Innovation Hall of Fame

George Eastman Headshot

George Eastman

Inventor, philanthropist, and the founder of Eastman Kodak Company, George Eastman is heralded as the father of popular photography and inventor of motion-picture film.

George Eastman was one of the major philanthropists of his time. During his life he donated more than $100 million to educational and arts institutions, public parks, hospitals, dental clinics and charitable organizations around the world. The Mechanics Institute, now the Rochester Institute of Technology received $625,000 in 1901.

He was born in 1854 in the Central New York village of Waterville. That same year, his father, George Washington Eastman, established Eastman's Commercial College in Rochester, NY. After many trips between Waterville and Rochester, the elder Eastman moved the family to Rochester in 1860.

Eastman's interest in photography began in 1878, when one of Eastman's friends suggested that Eastman, 23, take a camera on an upcoming vacation with this mother to Santo Domingo. Eastman bought a photographic outfit, and although he never made the journey, he became fully engrossed in photography.

The weight, awkwardness, and cost of a photographic outfit soon led Eastman to experiment on improvements. Unhappy with the excessive work and materials required to take and develop photographs, Eastman searched for a simpler way to develop negatives. He spent three years in his mother's kitchen experimenting with gelatin emulsions. By 1880, Eastman had invented and patented a dry-plate coating machine.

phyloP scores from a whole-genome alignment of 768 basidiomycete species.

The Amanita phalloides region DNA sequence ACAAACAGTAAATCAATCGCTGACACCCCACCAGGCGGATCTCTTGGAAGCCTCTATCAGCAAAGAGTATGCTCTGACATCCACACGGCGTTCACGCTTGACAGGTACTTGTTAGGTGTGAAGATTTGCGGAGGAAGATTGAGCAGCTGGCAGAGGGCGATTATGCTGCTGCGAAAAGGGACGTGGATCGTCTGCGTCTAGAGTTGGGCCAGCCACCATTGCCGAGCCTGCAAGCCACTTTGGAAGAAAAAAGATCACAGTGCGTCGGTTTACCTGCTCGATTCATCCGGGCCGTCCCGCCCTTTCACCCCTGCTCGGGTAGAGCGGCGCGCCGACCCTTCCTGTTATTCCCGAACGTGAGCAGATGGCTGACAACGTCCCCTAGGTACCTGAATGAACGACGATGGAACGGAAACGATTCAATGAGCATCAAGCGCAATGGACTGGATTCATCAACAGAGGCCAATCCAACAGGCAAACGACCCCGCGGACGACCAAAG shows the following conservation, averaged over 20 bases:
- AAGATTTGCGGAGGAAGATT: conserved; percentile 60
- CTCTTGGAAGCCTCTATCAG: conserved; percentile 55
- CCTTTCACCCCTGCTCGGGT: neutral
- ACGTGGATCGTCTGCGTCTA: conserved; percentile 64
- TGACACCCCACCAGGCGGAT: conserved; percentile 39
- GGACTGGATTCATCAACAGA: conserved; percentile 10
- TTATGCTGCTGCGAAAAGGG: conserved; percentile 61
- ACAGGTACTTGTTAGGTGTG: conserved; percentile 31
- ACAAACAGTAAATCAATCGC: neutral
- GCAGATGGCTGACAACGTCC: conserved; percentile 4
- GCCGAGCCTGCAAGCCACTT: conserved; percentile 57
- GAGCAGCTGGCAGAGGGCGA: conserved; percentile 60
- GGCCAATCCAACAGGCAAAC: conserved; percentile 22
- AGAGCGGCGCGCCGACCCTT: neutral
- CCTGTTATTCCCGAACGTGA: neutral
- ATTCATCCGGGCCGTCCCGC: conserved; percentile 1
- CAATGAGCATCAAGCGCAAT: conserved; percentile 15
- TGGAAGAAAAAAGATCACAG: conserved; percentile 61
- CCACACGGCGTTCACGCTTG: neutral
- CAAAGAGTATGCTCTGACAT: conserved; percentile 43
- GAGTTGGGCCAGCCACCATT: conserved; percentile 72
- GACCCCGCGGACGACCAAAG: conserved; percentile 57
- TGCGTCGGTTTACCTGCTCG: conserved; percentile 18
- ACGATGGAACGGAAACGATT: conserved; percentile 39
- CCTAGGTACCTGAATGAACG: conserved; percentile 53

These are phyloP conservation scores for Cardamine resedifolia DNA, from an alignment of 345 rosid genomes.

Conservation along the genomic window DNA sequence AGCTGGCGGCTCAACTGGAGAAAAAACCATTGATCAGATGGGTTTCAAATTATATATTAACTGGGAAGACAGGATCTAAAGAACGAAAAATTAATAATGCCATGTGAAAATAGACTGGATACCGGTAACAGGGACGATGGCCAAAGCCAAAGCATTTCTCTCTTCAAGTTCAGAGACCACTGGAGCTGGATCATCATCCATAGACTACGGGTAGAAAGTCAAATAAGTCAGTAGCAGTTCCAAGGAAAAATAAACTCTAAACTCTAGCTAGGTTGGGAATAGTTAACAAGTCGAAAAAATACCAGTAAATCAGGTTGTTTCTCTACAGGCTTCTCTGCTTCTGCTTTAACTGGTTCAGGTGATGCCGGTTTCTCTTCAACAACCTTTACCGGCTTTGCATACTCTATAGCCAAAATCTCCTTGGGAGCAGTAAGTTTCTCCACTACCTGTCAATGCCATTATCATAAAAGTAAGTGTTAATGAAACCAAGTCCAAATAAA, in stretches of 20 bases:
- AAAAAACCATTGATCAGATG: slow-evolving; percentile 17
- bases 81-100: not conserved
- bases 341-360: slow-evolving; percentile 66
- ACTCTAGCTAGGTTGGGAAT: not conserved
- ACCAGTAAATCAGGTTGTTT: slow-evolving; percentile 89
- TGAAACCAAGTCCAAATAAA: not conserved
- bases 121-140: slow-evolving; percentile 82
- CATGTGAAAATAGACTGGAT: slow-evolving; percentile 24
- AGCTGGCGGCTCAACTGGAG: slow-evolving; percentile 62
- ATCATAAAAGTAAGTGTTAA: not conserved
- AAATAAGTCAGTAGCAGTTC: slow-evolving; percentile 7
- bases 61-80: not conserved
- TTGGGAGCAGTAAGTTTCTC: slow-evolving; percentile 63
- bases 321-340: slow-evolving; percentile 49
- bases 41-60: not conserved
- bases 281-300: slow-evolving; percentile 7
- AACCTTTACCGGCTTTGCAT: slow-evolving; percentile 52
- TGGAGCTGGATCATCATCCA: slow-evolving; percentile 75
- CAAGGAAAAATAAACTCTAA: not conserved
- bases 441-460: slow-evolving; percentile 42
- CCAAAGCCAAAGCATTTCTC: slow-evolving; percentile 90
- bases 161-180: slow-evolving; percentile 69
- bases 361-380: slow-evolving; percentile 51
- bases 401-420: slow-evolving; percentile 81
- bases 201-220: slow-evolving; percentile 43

In 1881, with the financial backing of Henry Strong, Eastman and Strong formed the Eastman Dry Plate Company. Soon after, Eastman resigned from his a junior clerk position at the Rochester Savings Bank. In 1884, the Eastman Dry Plate Company was reincorporated as the Eastman Dry Plate and Film Company. They then patented and produced rollable film as an alternative to the glass negative.

George Eastman with his camera

Eastman founded the Eastman Kodak Company in 1892, an organization that revolutionized photography through simplification. With a series of landmark innovations, the company created small, easy-to-use cameras like the famous Kodak camera introduced in 1888 with the motto: You press the button, we do the rest. The company also invented a flexible film that helped launch the motion picture industry. Today Eastman is known as the man who brought the joy of photography to millions around the world.

To ensure the success of his company in Rochester, Eastman left in his will money that would encourage education, appreciation of the arts, and expansion of medical services in the community. George Eastman served as an RIT trustee from 1890-1915, and Chairman of the Board from 1913-1915. He was a generous benefactor of the Mechanics Institute and donated much of the funds for the original Eastman building on the downtown campus.

He provided the impetus to raise the Institute's first endowment money and buy its first property. In 1892 he raised money for the Mechanics Institute by offering to subscribe $5,000 if nine other people matched his donation. These combined donations were significant in enabling the rapid growth of the downtown campus.

Today, RIT has a building dedicated to Mr. Eastman in recognition of his support and substantial donations to institution.